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Willard Wirtz


In office
September 25, 1962 – January 20, 1969
President John F. Kennedy
Lyndon B. Johnson

Born March 14, 1912 (1912-03-14) (age 98)
Spouse(s) Jane Quisenberry Wirtz[1]
Alma mater Beloit College
Signature

William Willard Wirtz (born March 14, 1912) is a former U.S. administrator, cabinet officer, attorney, and law professor. He served as the Secretary of Labor between 1962 and 1969 under the administrations of Presidents John F. Kennedy and Lyndon B. Johnson.

Contents

Life

Wirtz was born at DeKalb, Illinois. While a student at Beloit College, he became a brother of Alpha Phi Omega. He graduated from Harvard Law School in 1937 and was immediately appointed to the faculty of the University of Iowa Law School by the Dean of the Law School Wiley Rutledge. He was a professor of law at Northwestern University from 1939 to 1942. He served with the War Labor Board from 1943 to 1945, and was chairman of the National Wage Stabilization Board in 1946. Wirtz eventually returned to Northwestern, where he again taught law until 1954. He was appointed Under-Secretary of Labor in 1961, and succeeded Arthur Goldberg as Secretary of Labor in 1962. He held this post throughout the Kennedy and Johnson administrations, during which time he is credited for having dealt effectively with the various trade union strikes of the 1960s[citation needed].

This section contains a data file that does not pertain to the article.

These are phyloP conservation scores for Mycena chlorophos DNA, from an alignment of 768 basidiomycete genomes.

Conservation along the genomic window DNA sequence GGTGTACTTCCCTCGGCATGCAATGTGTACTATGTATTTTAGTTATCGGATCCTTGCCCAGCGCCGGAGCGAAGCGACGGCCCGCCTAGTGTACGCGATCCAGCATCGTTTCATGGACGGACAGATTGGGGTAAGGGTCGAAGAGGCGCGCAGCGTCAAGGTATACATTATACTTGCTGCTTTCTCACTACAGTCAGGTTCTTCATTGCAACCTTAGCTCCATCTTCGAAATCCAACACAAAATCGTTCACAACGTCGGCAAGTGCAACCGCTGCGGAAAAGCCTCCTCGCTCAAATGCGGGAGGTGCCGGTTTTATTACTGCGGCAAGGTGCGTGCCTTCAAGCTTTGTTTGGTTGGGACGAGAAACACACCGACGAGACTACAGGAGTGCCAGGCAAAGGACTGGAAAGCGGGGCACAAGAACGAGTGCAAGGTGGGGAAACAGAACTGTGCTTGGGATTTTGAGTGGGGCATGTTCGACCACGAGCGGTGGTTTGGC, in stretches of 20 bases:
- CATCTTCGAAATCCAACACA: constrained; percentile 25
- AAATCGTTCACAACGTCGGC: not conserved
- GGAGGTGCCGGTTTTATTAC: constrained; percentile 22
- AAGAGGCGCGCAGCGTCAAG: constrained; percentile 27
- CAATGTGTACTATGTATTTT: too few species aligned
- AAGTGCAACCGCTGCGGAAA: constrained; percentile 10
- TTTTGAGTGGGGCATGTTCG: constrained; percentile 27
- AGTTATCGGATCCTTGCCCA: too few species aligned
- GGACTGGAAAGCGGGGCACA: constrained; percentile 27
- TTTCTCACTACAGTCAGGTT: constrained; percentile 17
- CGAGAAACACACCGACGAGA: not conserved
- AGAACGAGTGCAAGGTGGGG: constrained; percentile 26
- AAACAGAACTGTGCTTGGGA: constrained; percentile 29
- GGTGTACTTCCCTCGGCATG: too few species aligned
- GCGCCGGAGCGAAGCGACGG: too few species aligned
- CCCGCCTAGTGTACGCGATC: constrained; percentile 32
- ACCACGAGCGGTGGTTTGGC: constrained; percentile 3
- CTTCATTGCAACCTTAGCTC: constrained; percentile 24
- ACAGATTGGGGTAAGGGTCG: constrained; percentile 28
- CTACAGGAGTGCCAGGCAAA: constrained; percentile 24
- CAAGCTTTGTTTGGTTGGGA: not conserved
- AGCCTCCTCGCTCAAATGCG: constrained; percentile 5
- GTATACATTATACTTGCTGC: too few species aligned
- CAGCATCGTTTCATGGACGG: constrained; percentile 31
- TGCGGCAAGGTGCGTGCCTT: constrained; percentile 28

Background

Following his public service, he practiced law in Washington, D.C. as a partner in Wirtz & Gentry (1970-78) and Wirtz & Lapointe (1979-).

Wirtz and Stewart Udall are the only two surviving members of the Kennedy administration cabinet.

Since the 2008 death of Earl Butz, Wirtz has been the oldest living former cabinet member.

Named in 2000, the Wirtz Labor Library is the main library of the U.S. Department of Labor in the Frances Perkins Building in Washington, D.C. [2] The library contains 181,000 items, including the James Taylor collection (labor history), the Folio collection (trade union serials) and a 30,000 volume labor law collection.

References

  1. ^ "His Life Is a Gay Waistcoat". Times Herald (The Washington Post): p. A1. 1963-01-16. 
  2. ^ "About the Wirtz Labor Library". U.S. Department of Labor. http://www.dol.gov/oasam/library/about/about.htm. Retrieved 2009-04-06. 

External links

Political offices
Preceded by
Arthur J. Goldberg
United States Secretary of Labor
Served under: John F. Kennedy, Lyndon B. Johnson

1962—1969
Succeeded by
George P. Shultz
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Quotes

Up to date as of January 14, 2010

From Wikiquote

W. Willard Wirtz

W. Willard Wirtz (born 1912-03-14) is a former United States Secretary of Labor.

Sourced

  • Commencement speakers have a good deal in common with grandfather clocks: Standing usually some six feet tall, typically ponderous in construction, more traditional than functional, their distinction is largely their noisy communication of essentially commonplace information. - Commencement address at University of Iowa
    • Commencement address, University of Iowa [1], Time (June 19, 1965)

External links

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